5,000 km overland: Beijing to Kathmandu - part two

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September 12th 2007
Published: September 12th 2007
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We attracted a lot of attention wherever we went... thanks to The Truck. Work stopped, heads turned and eyes stared wherever we went. We became used to smiling, waving and calling hello's (which we'd mastered in each of the three main local languages, mainly thanks to Matt's diligence) to all and sundry. One of the biggest thrills was when a blank-faced stare suddenly cracked into a smile or an all-out grin in response to us and our smiles and waves. At best, an entire team of people working on the road would down tools, laughing and waving at us. You really can get a very long way in befriending - or at least, thawing - locals with knowing only "hello" and "thank you" in their language, and I think this is what I had missed on my last visits to China. Admittedly, those visits were not in the most congenial of circumstances: one jetlagged, hectic and anaesthetised business trip in 2000, and a week in 1992 which had been my first "really foreign" trip - Alice-in-Wonderland had nothing on me when it came to my bemusement at my surroundings. As a result, I now found myself enjoying my encounters with the people around me, not regarding them as an ordeal. Of course, people varied enormously. After a few days in Xiahe and ethnic Tibet where the grins had been ear-to-ear when we passed, we found ourselves driving through Chinese Muslim territory again, and the people there seemed more reluctant to engage with us - this in contrast not only to the Tibetans, but also to people we'd met before Xiahe.

All credit to Nick and his encyclopaedic knowledge of the route and the possibilities it offers: we "did" some tourist sights which we couldn't really avoid, but also got well off the beaten track in the roads we took and the places we visited. Xiahe, for example, isn't on many people's agenda. It's a delightful Tibetan town in a mountainous area near the Gansu/Qinghai border with a huge Buddhist monastery complex, the Labrang Monastery, together with a Tibetan quarter, cheek-by-jowl with a Chinese Muslim area. Nick doesn't include Xiahe on the return trip as the punters will have, by then, had a sizeable dose of Tibet, but, for us, it was a great introduction to things Tibetan, from the monks and religious customs, to the clothes and the food. We also spent a night in Gyantse, a town in southern Tibet which most people visit - if at all - as a day trip from Tibet's second town, Shigatse. But staying overnight meant that we had more time to explore the stunningly-located Dzong, the fort that nearly had the British stumped during the 1903 Younghusband invasion; the Gompa complex, including at least a few of the multitude of shrines that are housed within the Kumbum, the vast stupa which dominates that side of the town; and the Tibetan quarter which was a charming step back in time with its horse- and yak-drawn carts, traditionally clothed people and dirt streets.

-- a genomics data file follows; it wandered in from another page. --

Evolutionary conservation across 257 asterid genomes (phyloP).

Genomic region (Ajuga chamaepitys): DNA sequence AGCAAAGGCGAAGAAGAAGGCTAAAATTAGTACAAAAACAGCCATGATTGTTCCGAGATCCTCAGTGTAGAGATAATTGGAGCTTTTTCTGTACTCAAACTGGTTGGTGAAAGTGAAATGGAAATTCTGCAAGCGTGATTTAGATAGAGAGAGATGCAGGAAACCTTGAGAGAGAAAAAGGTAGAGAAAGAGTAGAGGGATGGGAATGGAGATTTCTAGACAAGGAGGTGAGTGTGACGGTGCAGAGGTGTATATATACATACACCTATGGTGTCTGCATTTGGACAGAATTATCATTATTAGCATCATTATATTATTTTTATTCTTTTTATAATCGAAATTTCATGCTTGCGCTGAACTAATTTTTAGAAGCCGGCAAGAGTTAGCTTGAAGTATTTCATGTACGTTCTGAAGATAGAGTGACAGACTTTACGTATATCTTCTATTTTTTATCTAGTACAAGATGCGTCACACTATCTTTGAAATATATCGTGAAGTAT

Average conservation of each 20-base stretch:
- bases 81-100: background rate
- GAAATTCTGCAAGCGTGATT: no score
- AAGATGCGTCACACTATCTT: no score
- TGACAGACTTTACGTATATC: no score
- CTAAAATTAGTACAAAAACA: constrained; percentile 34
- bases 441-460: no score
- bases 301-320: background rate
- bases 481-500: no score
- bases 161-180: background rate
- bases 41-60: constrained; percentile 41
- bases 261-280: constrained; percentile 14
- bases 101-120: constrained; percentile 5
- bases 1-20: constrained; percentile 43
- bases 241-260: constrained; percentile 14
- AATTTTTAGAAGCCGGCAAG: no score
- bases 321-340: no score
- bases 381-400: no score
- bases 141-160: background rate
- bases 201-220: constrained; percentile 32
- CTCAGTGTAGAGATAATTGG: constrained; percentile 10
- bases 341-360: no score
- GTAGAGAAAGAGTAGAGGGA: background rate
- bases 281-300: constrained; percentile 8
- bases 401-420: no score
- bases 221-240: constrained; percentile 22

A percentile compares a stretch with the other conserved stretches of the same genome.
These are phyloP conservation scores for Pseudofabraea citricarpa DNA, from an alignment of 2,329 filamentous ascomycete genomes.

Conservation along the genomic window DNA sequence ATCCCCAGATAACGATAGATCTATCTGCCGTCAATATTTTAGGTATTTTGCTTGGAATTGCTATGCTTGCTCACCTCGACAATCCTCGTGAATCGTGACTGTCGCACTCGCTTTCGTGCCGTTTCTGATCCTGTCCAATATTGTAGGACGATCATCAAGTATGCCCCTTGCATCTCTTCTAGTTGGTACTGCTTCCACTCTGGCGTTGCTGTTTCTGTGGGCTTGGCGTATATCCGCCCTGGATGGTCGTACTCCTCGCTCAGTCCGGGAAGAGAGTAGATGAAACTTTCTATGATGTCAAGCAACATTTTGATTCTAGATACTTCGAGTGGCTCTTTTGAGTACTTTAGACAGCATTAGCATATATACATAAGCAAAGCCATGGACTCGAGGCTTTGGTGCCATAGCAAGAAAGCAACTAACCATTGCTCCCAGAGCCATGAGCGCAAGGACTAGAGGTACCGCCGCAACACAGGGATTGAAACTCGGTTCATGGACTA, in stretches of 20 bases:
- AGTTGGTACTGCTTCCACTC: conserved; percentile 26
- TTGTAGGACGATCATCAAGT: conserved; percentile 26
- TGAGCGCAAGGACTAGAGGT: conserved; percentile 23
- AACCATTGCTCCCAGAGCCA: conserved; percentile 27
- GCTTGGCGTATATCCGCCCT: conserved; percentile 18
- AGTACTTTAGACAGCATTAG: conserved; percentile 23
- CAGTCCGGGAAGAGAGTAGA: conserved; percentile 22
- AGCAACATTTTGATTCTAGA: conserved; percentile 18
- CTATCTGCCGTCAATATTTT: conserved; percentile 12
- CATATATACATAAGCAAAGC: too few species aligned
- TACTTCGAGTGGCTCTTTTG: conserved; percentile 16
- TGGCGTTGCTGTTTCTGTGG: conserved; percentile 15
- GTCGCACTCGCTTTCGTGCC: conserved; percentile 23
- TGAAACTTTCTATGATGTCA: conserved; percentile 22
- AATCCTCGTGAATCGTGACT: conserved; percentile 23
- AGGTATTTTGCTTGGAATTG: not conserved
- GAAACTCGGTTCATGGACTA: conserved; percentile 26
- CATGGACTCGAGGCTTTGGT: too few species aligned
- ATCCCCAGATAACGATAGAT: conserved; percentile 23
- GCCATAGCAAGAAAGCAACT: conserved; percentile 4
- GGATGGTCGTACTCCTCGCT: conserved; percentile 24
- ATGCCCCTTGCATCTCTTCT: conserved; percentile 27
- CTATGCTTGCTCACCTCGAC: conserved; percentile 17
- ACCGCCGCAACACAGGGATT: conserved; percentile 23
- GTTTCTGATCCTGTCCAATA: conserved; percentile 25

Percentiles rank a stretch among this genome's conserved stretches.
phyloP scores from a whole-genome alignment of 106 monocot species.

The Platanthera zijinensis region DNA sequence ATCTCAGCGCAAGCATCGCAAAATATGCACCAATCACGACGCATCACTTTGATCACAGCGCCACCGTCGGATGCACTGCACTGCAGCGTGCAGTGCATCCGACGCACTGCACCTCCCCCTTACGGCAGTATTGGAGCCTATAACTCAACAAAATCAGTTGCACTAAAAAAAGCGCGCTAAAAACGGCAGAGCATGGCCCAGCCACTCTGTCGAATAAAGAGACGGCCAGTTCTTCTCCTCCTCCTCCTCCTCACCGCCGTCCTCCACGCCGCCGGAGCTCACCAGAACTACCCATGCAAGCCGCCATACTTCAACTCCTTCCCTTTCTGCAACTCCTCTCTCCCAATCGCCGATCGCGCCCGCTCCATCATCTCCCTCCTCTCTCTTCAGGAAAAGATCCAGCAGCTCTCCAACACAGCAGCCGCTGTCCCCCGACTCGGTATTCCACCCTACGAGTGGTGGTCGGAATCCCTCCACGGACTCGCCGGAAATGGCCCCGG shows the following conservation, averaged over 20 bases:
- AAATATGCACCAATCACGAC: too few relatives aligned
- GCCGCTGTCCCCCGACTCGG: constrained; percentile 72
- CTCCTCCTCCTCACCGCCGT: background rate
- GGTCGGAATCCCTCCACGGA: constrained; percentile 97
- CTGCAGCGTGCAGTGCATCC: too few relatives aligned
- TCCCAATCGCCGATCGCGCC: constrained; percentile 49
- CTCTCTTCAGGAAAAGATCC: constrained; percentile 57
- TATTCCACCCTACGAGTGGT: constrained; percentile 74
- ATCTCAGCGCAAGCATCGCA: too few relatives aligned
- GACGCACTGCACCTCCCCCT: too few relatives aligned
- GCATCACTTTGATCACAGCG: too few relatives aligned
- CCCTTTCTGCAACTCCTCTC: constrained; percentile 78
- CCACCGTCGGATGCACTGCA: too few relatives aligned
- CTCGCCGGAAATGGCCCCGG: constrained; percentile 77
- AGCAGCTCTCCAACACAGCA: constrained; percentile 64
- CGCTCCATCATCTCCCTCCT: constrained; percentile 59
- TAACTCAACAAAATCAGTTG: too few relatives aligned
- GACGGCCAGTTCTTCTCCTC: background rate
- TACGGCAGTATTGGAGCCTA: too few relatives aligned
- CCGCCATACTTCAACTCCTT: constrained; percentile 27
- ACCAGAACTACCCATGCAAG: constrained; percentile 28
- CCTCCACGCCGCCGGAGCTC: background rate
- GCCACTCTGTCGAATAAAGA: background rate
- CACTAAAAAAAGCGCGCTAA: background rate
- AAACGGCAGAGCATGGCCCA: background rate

Nick also had a great ability to find quaint hotels, superb camping sites and even lunch spots. For the most part, we were staying in hotels. Clearly the choice of hotel has some constraints, the most notable of which is parking for The Truck. The delicacy with which both men could handle The Truck was incredible. We were seriously impressed when we first met The Truck, snugly sitting in one corner of our central Xi'an hotel's car park, having made its way through the winding hutongs to the back of the hotel. On our return from the Terracotta Warriors, we had an illustration of quite how delicate these manoeuvrings have to be. The hutongs were just wide enough to allow two-way traffic, even when both vehicles were the size of ours, but any small thing could render them unnavigable... such as an ill-parked moped, for example. Failing to negotiate his way around it, Nick jumped down from the cab to move it onto the pavement... at which point, World War III nearly broke out. As if they were just inside their front door waiting for this very event - as they may well have been - a shrieking siren and her taciturn male side-kick raced outside, the former berating Nick en route. In no time, a crowd a couple of dozen strong had materialised around the conflict: this beat playing mah-jong down the street! In Xiahe, hundreds of individual movements must have been required to get The Truck through the gateway, round the various in- and out-dents of the buildings surrounding the courtyard to get it parked. Nick's opening comment when he pulled down the steps to let us out of the back - "You won't be surprised to know that the truck's not moving for the next couple of days" - was greeted with appreciative laughter.